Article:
An adaptive performance software program was devel-oped and successfully tested. The performance-optimizationprogram installed in the aircraft’s flight control computerautomatically determines the optimal setting or trim for thethrust-vectoring nozzles and aerodynamic controls tominimize aircraft drag.
On the last flight of 1996, the F-15ACTIVE demonstrated
effectiveness bygaining a speed increase of Mach 0.1 with no increase inengine power while in level flight at 30,000 ft altitude and aspeed of approximately Mach 1.3.The F-15 ACTIVE has continued to expand the limits of its thrust-vectoring capabilities during 1997 and 1998,including an experiment which combined thrust vectoringwith its regular aerodynamic controls to improve theperformance of the F-15E tactical fighter on ground attack missions.
The F-15 ACTIVE's unique propulsion control systemsand flight test instrumentation have allowed it to be used asa testbed for several research experiments unrelated to theACTIVE program. Each experiment contributed to goalswhich will benefit Global Civil Aviation, another one of thethree pillars of NASA’s Aeronautics and Space Transporta-tion Technology Enterprise.
HIGH STABILITY ENGINE CONTROL(HISTEC)—
This experiment, developed and managed byNASA’s Lewis Research Center, evaluated a computerizedsystem that can sense and respond to high levels of engineinlet airflow turbulence to prevent sudden in-flight enginecompressor stalls and potential engine failures. The systemused a high-speed processor to process the airflow datacoming from sensors on the left engine, and it in turn directedthe aircraft’s engine control computer to automaticallycommand engine trim changes to accommodate for changingturbulence levels. The system can enhance engine stabilitywhen the inlet airflow is turbulent, and increase engineperformance when the airflow is stable or smooth. Approxi-mately one dozen flights were flown in the summer of 1997to validate the HISTEC concept. The project contributed tothe Affordable Air Travel goal of significantly reducing thecost of air travel, and the Safety goal to reduce the aircraftaccident rate.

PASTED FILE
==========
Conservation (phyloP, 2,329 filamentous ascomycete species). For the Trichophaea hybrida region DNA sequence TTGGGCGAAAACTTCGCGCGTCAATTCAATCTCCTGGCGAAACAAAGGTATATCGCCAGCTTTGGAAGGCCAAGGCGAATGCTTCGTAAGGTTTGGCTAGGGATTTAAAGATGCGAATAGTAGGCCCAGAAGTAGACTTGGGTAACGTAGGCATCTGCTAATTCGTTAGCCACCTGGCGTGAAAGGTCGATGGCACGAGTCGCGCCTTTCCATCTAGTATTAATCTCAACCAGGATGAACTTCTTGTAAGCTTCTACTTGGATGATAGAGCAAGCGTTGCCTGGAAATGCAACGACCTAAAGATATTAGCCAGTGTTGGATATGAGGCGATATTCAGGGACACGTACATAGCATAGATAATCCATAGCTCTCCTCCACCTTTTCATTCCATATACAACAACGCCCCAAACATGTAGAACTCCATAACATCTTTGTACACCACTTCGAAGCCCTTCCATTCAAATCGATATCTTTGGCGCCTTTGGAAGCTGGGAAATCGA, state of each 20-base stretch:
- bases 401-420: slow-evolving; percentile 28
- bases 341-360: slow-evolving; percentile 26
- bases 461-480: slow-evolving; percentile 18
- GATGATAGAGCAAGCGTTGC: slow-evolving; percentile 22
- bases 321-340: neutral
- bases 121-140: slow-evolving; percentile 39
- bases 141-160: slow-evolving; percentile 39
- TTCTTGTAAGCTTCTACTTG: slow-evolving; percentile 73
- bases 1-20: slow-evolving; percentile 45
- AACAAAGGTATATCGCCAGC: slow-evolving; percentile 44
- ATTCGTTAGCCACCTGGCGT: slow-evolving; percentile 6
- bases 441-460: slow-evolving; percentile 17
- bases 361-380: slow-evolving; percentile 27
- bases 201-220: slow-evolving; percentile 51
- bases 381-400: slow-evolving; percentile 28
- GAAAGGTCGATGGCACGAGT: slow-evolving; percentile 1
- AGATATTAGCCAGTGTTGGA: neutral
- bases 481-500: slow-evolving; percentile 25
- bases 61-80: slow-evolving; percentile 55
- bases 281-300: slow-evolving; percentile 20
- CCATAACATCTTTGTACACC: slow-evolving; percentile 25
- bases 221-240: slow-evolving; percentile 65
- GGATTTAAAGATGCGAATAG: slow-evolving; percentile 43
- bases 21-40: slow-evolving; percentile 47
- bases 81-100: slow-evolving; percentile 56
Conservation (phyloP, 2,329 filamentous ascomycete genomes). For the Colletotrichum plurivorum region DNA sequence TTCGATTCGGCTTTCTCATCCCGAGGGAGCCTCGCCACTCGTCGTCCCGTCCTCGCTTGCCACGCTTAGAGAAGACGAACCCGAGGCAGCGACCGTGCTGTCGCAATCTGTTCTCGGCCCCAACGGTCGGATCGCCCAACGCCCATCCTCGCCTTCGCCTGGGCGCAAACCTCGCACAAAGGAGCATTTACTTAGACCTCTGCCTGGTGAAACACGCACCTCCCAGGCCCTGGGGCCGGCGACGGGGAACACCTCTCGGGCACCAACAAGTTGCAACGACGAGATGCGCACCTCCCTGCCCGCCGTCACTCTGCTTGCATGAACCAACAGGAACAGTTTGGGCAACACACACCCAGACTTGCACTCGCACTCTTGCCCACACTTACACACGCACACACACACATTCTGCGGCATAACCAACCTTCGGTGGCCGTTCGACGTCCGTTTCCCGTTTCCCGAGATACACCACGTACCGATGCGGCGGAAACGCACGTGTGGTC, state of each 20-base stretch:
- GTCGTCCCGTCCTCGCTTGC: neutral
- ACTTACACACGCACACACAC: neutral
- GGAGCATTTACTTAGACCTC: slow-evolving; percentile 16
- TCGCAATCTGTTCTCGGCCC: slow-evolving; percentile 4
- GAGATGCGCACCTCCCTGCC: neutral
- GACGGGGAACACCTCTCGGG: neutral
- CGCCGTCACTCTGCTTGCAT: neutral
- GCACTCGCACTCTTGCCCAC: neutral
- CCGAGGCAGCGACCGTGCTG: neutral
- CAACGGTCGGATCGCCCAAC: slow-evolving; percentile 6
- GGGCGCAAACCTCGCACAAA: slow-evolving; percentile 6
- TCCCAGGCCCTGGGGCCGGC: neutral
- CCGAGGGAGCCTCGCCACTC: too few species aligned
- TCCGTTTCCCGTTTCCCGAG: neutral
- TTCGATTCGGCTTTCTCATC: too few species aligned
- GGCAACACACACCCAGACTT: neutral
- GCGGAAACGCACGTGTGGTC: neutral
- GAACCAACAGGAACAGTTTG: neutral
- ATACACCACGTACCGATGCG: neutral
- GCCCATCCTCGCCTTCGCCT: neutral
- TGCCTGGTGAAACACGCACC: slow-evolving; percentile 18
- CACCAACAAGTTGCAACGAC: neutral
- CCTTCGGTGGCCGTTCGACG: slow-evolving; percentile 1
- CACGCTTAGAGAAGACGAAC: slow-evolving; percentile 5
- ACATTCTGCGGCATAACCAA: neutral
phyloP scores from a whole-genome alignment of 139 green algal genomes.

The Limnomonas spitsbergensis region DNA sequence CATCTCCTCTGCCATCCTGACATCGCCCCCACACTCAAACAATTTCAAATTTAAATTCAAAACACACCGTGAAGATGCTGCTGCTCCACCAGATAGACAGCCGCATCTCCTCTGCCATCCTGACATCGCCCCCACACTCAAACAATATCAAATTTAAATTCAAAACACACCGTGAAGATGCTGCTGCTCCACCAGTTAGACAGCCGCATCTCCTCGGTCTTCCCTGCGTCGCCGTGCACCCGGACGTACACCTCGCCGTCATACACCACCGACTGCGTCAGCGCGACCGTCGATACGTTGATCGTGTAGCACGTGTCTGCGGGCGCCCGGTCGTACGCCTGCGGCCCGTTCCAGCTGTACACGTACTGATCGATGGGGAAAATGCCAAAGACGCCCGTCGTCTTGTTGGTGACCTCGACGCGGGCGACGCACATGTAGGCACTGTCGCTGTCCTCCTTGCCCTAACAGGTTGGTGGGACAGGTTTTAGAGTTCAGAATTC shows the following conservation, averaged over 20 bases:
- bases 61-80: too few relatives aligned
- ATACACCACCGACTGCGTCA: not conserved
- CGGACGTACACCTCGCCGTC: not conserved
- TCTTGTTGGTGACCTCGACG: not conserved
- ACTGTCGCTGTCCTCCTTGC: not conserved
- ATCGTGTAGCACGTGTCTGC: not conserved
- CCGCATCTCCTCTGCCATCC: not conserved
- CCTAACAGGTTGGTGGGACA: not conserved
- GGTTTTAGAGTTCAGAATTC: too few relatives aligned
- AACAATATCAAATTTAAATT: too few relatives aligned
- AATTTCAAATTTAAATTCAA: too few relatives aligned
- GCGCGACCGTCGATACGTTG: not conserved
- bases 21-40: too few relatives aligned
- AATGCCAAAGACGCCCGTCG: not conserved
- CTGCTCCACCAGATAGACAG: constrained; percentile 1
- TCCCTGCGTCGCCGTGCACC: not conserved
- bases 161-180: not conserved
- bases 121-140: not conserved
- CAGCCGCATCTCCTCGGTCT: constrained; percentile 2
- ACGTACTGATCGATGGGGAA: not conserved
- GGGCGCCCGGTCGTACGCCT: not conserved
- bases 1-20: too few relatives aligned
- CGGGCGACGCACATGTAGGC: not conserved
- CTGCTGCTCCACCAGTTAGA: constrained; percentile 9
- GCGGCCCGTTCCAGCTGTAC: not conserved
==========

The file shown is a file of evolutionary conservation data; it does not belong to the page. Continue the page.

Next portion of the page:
HIGH-SPEED RESEARCH ACOUSTICS—
Theunique ability of the thrust-vectoring nozzles to change the“area ratio”—the difference in the geometric area—betweenthe nozzles’ throat and exit led to the F-15 ACTIVE beingused for research in the fall of 1997 on how to reduceperceived engine noise. Conducted on behalf of LangleyResearch Center’s High-Speed Research program, this flightexperiment focused on validating noise prediction data thatcould be applied to reducing noise generated during takeoffsand landings of the High Speed Civil Transport, the proposedsecond-generation American supersonic jetliner. By fullyexpanding the nozzles’ exit area, noise generated by the hot jet exhaust entering the surrounding cooler air is reduced.The acoustics research involved flying the F-15 ACTIVE inprecise patterns over an array of 30 microphones spread outover more than a mile along the northeast side of Rogers DryLake. The project contributed to the Environmental Compat-ibility goal of significantly reducing the perceived noiselevels of future aircraft.
INTELLIGENT FLIGHT CONTROL—
Thisexperiment, planned for flight testing in late 1998-early1999, is intended to assist development of advanced “neuralnetwork” flight control computer technology that wouldallow aircraft control systems to adapt to unforeseen changesin aircraft operating conditions, such as sudden equipmentfailures or battle damage, by directing the aircraft’s remain-ing functional control systems to compensate for the failureor damage. Successful development and validation of theIntelligent Flight Control concept will contribute to NASA’sSafety goal by allowing safe return of aircraft that otherwisemight be uncontrollable after sustaining damage or majorsystem failures.
NASA Dryden’s two F-15B aircraft fly in tight formation during a research mission. The F-15 ACTIVE, right, is distinguished by the canards mounted outside the engine air inlets and by its distinc- tive red, white, and blue color scheme. NASA photo EC96 43656-1